This article is about the groupprops wiki itself
This is a first-person article written by: Vipul
First-person articles give opinions of their authors, as long as these opinions are broadly endorsed by the wiki
I begin by trying to bring out what the motivation behind groupprops is, why I think such an effort can be necessary and useful, and how we are going about it.
To read a more fiery description of our goals and what makes us special, check out Groupprops:What makes us special.
The purpose of groupprops
Groupprops is intended as an active repository of definitions, facts, proofs, and motivational material in the theory of groups, subgroups, automorphisms, and representations. Groupprops aims to be:
- A quick reference tool for gathering the basic definition and important properties of any term/concept
- A quick tool to check whether a particular fact (in group theory) is true, and to find facts related to a particular term
- A quick tool to understand the proof of a result and figure out whether that proof is applicable in other contexts
- A place where one can read articles motivating the development of any term or concept, as well as survey articles explaining the application of a principle or idea or related cluster of ideas
Who is this wiki for?
This wiki is intended to simultaneously serve the needs of a vast audience:
- People just beginning or starting out in group theory may like to check Groupprops:Guided tour for beginners
- People who have a grounding in group theory (upto a first course) may like to check Groupprops:Guided tour for semi-beginners
- People who are interested in computational group theory
- People who are interested in the theory of finite groups (such as the classification of finite simple groups)
- People who are interested in linear representation theory of groups
I plan to prepare guided tours for each of the different target segments of this wiki.
Groupprops vis-a-vis other reference tools
Groupprops versus Wikipedia
Further information: Groupprops:Groupprops versus Wikipedia
Isn't Wikipedia the canonical place to post stuff on group theory? When an online repository of all the definitions and facts exist, why bother to have a different and separate wiki for group theory?
What is the advantage of having a wiki specifically catered to group theory?
The advantages are as follows:
- Organizational flexibility: I initially started out by making edits on Wikipedia to include stuff in group theory. But I found that many of Wikipedia's edit policies, including those on categorization, original research, constrained the way I would like to organize the stuff in group theory.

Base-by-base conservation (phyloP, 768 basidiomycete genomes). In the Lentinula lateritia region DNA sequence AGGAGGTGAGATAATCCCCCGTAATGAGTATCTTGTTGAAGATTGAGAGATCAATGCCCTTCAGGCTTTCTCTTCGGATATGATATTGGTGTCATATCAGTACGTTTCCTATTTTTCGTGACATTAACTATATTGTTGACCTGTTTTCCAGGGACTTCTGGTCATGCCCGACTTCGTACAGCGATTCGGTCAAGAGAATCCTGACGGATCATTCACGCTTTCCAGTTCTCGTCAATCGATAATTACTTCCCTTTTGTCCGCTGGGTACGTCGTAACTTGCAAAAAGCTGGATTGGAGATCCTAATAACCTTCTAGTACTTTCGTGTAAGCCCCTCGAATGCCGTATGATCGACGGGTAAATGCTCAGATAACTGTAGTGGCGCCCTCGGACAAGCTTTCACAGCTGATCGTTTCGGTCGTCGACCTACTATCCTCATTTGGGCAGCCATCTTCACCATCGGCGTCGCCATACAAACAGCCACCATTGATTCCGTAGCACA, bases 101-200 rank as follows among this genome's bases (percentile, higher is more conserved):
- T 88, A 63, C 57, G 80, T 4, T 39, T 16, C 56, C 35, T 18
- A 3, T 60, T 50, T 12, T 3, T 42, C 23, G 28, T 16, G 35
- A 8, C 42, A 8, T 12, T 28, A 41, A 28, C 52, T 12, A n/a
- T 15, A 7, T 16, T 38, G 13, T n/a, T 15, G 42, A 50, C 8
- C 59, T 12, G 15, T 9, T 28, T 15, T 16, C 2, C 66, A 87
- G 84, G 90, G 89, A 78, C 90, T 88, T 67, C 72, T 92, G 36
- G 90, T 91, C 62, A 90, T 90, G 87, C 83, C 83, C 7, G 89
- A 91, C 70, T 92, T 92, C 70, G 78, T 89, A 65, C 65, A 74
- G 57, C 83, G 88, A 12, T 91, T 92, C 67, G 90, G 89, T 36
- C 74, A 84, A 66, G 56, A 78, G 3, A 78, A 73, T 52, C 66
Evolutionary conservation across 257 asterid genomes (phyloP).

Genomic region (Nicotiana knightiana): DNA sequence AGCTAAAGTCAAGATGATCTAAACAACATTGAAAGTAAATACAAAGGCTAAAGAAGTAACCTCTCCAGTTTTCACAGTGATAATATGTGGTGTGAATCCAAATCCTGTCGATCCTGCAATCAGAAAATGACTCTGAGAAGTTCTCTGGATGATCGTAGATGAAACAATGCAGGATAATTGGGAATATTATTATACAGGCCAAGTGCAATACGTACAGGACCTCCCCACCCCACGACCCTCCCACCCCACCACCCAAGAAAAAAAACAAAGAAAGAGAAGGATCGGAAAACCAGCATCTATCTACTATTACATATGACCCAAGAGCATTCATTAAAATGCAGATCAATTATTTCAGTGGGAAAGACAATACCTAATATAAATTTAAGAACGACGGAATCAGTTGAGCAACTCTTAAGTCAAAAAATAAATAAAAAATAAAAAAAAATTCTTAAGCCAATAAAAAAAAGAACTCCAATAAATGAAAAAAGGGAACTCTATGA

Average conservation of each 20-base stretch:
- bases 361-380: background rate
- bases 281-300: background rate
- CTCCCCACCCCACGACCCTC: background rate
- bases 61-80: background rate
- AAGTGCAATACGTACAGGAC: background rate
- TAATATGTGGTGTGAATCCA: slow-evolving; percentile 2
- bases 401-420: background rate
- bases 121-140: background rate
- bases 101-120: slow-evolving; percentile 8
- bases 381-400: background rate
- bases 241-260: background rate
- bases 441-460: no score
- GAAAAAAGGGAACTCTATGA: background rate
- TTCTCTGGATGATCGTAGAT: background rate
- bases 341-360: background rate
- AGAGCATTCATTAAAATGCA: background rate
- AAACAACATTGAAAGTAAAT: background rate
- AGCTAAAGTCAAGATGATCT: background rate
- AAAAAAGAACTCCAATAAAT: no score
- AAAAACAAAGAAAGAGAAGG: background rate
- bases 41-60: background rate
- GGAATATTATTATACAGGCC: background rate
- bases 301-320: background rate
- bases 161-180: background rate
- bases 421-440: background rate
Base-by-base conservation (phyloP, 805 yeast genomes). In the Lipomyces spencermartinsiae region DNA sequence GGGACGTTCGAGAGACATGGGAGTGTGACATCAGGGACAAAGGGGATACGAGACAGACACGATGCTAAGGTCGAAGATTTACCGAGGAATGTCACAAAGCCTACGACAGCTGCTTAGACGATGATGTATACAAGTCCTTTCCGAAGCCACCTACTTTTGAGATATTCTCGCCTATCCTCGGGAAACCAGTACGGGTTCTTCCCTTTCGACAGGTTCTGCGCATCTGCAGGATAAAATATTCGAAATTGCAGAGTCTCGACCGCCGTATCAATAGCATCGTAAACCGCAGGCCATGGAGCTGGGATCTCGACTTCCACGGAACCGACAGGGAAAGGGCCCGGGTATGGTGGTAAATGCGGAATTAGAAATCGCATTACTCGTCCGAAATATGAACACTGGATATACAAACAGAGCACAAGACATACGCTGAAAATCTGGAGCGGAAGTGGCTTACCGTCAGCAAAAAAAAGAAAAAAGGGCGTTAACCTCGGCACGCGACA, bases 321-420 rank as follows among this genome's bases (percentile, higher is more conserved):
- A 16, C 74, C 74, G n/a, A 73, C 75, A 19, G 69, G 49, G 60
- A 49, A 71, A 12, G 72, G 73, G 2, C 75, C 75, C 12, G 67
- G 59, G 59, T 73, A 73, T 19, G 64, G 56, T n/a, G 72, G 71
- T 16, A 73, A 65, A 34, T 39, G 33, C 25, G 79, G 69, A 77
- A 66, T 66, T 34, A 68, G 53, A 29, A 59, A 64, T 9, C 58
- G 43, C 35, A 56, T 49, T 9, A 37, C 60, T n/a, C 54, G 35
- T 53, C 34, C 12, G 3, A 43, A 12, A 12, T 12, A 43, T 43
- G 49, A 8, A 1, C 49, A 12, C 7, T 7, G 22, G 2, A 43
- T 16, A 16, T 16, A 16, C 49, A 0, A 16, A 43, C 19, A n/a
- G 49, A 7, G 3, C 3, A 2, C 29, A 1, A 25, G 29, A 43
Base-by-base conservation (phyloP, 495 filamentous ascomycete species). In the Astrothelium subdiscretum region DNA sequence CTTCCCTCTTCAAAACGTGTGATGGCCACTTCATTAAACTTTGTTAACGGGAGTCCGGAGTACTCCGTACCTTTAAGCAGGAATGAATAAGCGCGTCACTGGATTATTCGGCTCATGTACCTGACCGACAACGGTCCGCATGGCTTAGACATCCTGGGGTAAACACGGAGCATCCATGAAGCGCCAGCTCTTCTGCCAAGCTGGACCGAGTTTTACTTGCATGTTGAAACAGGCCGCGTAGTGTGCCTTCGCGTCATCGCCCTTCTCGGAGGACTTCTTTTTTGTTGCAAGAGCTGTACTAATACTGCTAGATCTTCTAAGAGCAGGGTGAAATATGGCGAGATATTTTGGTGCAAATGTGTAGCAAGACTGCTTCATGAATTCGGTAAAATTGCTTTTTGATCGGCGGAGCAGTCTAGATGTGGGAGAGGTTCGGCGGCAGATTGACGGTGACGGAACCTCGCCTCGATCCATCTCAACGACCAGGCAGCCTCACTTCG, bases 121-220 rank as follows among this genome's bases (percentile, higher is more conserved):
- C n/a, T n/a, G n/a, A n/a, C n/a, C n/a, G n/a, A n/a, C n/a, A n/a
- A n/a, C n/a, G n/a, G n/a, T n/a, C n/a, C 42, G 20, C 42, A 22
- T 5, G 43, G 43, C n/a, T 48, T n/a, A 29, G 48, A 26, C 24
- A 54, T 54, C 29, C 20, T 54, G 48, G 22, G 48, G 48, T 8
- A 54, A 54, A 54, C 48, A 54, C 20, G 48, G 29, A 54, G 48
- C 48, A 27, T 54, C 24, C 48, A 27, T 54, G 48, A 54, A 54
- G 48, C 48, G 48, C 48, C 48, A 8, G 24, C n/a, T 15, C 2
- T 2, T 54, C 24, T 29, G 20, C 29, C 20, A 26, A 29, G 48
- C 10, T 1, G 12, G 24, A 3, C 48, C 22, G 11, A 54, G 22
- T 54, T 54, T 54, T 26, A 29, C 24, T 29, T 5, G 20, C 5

- The content of an individual article: The typical Wikipedia article is meant for a random person, and often reads like: "In the realm of mathematics, in algebra, in group theory, a subgroup of a group is ..." It is difficult to create one's own style sheet that demarcates the history of the term, the definition of the term, the properties, the stronger and weaker properties, the behavior under various operators. This is because a whole lot of people have widely varying views and there is an inertia that is hard to overcome.
- The ability to separate fact articles and proof articles: Check out the upcoming Groupprops:Organizational principles for more.
There is, of course, a more general question: why have multiple wikis at all and why not have a single canonical wiki? I think this question is well-addressed at the Quantum theory wiki hosted by Caltech.
Groupprops versus more professional efforts
Another question I want to address is: how am I, as am amateur B.Sc. student, qualified to run a wiki on group ptheory, when I don't know too much of it? To answer this question, let me clarify that this is not the wiki on group theory -- it is just an effort in the direction of building a group theory wiki. If other wikis take off better, then those are the ones that will remain in history, and the groupprops wiki could just be one of the many wikis that lies rotting away.
It is also possible that a more successful wiki may still find useful things to borrow from groupprops.
Groupprops versus books and journal articles
How does groupprops, with its aim of providing complete proofs, compare with books and journal articles? Groupprops is definitely not a substitute for a journal paper, since it provides only a toned down and sanitized proof as opposed to a journal article that develops the problem fully in its own right and then outlines a proof or a solution.
However, what I think groupprops could be effectively used for is to get a quick idea of a proof without having to invest into entering the paper and all its notation. It can also be used for effective hopping between results based on various parameters (similarity of the statement, similarity of the proof).